Four Steps To Self-Esteem
By Mayo Clinic Staff
Low self-esteem can negatively affect virtually every facet of your life, including your relationships, your job and your health. But you can take steps to boost your self-esteem, even if you’ve been harboring a poor opinion of yourself since childhood. Start with these four steps.
STEP 1: Identify troubling conditions or situations
Think about the conditions or situations that seem to deflate your self-esteem. Common triggers might include:
A business presentation
A crisis at work or home
A challenge with a spouse, loved one, co-worker or other close contact
A change in life circumstances, such as a job loss or a child leaving home
STEP 2: Become aware of thoughts and beliefs
Once you’ve identified troubling conditions or situations, pay attention to your thoughts about them. This includes your self-talk — what you tell yourself — and your interpretation of what the situation means. Your thoughts and beliefs might be positive, negative or neutral. They might be rational, based on reason or facts, or irrational, based on false ideas.
STEP 3: Challenge negative or inaccurate thinking
Your initial thoughts might not be the only possible way to view a situation — so test the accuracy of your thoughts. Ask yourself whether your view is consistent with facts and logic or whether other explanations for the situation might be plausible.
Be aware that it’s sometimes tough to recognize inaccuracies in thinking, though. Most people have automatic, long-standing ways of thinking about their lives and themselves. These long-held thoughts and beliefs can feel normal and factual, but many are actually just opinions or perceptions.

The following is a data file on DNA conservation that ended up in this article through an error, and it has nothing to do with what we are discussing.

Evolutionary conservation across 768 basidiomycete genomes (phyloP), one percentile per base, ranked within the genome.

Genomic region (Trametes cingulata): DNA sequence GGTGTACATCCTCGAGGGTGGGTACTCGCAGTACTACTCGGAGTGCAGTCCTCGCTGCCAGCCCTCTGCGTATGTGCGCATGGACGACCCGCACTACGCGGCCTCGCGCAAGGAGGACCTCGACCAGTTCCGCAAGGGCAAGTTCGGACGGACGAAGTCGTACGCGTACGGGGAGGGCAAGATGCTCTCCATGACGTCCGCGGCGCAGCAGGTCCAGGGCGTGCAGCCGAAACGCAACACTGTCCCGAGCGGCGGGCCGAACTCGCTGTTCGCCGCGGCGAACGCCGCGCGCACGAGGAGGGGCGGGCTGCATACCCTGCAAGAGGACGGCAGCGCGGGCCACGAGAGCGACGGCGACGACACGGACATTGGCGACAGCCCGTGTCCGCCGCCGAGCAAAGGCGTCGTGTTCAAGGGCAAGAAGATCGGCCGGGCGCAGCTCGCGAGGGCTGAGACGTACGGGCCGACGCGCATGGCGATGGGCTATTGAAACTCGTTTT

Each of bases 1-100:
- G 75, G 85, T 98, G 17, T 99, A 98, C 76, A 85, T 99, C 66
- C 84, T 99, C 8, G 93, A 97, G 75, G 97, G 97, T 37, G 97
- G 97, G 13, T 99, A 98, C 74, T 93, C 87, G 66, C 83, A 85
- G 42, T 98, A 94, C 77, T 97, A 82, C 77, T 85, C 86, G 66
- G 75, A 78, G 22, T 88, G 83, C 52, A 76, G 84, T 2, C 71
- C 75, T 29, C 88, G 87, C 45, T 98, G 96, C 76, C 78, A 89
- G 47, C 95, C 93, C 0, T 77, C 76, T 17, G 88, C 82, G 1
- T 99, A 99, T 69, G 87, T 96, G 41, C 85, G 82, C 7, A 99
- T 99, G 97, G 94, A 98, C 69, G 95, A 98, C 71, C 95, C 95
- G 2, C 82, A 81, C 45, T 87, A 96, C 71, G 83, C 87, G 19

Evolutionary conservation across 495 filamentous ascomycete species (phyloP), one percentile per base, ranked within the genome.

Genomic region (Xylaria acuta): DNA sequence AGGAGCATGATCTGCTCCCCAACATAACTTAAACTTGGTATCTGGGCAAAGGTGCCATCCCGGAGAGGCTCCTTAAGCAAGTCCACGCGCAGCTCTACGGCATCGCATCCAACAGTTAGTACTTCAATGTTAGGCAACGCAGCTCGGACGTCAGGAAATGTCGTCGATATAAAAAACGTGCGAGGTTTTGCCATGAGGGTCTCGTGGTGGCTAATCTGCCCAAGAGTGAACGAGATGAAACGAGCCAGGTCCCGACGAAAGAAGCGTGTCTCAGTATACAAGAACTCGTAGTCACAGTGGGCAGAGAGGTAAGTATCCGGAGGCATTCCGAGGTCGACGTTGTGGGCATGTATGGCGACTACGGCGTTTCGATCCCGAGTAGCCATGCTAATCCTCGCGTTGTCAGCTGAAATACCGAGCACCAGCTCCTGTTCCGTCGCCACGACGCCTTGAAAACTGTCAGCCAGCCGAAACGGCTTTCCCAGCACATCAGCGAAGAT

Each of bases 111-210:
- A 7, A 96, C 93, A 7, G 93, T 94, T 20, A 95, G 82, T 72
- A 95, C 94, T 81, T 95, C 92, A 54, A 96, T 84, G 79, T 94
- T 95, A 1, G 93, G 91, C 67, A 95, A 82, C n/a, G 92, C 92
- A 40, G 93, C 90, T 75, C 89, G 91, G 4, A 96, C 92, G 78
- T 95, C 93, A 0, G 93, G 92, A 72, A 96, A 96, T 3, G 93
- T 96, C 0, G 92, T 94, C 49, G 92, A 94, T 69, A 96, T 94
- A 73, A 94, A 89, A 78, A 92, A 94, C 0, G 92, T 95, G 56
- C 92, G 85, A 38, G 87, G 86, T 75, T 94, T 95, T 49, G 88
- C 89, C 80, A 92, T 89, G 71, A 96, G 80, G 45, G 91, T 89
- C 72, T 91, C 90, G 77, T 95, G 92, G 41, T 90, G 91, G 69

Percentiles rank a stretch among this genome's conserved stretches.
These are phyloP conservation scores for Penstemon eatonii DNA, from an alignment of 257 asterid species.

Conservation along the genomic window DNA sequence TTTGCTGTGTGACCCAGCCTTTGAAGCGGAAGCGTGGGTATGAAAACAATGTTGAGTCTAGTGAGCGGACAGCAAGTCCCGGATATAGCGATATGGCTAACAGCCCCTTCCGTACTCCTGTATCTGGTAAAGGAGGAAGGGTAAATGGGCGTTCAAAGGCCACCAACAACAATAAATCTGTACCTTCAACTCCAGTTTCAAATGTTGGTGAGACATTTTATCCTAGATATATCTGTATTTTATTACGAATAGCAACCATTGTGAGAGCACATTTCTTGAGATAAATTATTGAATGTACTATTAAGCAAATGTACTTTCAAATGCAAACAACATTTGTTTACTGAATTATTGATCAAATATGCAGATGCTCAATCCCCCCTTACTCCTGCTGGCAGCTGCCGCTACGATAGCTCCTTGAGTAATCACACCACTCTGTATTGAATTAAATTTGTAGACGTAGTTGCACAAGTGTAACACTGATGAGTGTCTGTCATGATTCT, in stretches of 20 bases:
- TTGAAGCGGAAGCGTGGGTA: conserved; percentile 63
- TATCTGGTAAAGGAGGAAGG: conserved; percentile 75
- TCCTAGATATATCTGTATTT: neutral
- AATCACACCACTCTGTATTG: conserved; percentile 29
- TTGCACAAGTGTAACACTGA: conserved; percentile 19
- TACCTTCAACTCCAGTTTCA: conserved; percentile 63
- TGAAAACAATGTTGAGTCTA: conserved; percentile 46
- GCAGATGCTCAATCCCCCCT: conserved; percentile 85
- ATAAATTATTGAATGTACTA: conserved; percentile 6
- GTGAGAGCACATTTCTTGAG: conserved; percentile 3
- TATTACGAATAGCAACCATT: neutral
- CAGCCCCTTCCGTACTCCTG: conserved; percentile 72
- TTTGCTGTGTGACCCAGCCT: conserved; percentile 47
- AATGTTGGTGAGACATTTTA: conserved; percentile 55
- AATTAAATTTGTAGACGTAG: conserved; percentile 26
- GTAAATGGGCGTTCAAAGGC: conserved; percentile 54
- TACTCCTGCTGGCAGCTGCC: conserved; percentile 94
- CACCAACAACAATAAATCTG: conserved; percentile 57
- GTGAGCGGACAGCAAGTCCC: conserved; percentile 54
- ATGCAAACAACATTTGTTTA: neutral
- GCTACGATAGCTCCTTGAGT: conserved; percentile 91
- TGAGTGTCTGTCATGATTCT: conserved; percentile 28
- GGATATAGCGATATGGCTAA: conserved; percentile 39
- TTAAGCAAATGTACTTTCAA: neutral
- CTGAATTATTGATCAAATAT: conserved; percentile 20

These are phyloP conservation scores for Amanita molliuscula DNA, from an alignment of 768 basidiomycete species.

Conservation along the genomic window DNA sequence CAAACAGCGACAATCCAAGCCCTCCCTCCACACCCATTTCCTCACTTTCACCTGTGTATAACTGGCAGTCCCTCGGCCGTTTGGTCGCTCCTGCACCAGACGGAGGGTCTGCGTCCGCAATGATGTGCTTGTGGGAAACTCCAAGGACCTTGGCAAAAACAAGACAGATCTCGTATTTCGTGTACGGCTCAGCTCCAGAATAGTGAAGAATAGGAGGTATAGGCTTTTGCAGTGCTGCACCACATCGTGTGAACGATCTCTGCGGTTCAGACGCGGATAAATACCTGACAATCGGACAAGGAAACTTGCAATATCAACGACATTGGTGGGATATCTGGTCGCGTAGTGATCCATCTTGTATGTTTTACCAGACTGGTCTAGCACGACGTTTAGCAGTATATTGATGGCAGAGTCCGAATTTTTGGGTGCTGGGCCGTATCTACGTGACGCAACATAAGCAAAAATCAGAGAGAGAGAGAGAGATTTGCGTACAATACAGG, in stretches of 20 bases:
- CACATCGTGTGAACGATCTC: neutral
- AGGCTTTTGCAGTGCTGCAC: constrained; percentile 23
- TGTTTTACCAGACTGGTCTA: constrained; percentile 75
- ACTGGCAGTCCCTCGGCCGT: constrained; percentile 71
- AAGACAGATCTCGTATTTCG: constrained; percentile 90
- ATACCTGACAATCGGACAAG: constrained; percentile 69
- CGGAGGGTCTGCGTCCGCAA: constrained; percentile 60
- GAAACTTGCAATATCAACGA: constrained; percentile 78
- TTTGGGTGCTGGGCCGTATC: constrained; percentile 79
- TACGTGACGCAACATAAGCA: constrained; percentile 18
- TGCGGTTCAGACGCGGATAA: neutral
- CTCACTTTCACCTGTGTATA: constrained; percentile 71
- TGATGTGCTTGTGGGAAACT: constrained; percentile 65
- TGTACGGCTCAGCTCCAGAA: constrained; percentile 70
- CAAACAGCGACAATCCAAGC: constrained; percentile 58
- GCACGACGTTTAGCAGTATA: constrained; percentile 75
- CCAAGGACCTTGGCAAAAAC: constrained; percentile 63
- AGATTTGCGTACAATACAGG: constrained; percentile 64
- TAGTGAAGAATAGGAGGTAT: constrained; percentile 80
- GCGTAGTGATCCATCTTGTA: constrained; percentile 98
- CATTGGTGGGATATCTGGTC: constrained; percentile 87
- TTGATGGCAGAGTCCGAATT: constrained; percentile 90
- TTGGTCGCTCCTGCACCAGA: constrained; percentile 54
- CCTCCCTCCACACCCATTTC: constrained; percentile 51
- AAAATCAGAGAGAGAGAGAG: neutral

Also pay attention to thought patterns that tend to erode self-esteem:
All-or-nothing thinking. You see things as either all good or all bad. For example, “If I don’t succeed in this task, I’m a total failure.”
Mental filtering. You see only negatives and dwell on them, distorting your view of a person or situation. For example, “I made a mistake on that report and now everyone will realize I’m not up to this job.”
Converting positives into negatives. You reject your achievements and other positive experiences by insisting that they don’t count. For example, “I only did well on that test because it was so easy.”
Jumping to negative conclusions. You reach a negative conclusion when little or no evidence supports it. For example, “My friend hasn’t replied to my email, so I must have done something to make her angry.”
Mistaking feelings for facts. You confuse feelings or beliefs with facts. For example, “I feel like a failure, so I must be a failure.”
Self put-downs. You undervalue yourself, put yourself down or use self-deprecating humor. This can result from overreacting to a situation, such as making a mistake. For example, “I don’t deserve anything better.”
Step 4: Adjust your thoughts and beliefs
Now replace negative or inaccurate thoughts with accurate, constructive thoughts. Try these strategies: